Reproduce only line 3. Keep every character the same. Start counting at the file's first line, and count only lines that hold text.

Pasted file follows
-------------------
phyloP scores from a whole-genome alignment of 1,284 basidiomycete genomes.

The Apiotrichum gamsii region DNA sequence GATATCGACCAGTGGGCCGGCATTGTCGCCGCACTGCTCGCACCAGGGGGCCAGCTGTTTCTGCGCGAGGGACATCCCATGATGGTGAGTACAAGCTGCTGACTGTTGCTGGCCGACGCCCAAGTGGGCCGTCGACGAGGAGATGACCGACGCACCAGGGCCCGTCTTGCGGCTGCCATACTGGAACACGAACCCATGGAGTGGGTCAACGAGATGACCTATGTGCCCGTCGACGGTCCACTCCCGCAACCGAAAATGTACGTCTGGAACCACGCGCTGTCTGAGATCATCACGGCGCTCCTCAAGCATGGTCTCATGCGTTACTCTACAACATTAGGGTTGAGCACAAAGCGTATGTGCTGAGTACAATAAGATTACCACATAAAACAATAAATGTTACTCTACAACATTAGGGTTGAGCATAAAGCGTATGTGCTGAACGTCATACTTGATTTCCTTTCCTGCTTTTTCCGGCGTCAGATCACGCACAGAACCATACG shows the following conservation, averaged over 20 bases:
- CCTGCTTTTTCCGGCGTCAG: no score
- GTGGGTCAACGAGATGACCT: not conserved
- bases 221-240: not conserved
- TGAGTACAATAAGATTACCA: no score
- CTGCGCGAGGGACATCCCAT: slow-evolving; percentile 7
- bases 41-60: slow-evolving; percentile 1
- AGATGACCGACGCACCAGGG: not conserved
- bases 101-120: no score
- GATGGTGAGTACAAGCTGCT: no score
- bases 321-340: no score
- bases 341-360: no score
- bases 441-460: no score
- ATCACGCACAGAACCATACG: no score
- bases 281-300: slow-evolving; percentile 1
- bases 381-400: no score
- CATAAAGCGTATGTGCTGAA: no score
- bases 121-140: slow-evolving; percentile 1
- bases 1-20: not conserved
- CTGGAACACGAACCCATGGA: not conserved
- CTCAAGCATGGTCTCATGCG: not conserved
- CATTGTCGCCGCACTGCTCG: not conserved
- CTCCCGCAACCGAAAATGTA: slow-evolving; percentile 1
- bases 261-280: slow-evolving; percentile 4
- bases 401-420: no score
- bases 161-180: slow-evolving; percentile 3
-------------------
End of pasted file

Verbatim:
- CCTGCTTTTTCCGGCGTCAG: no score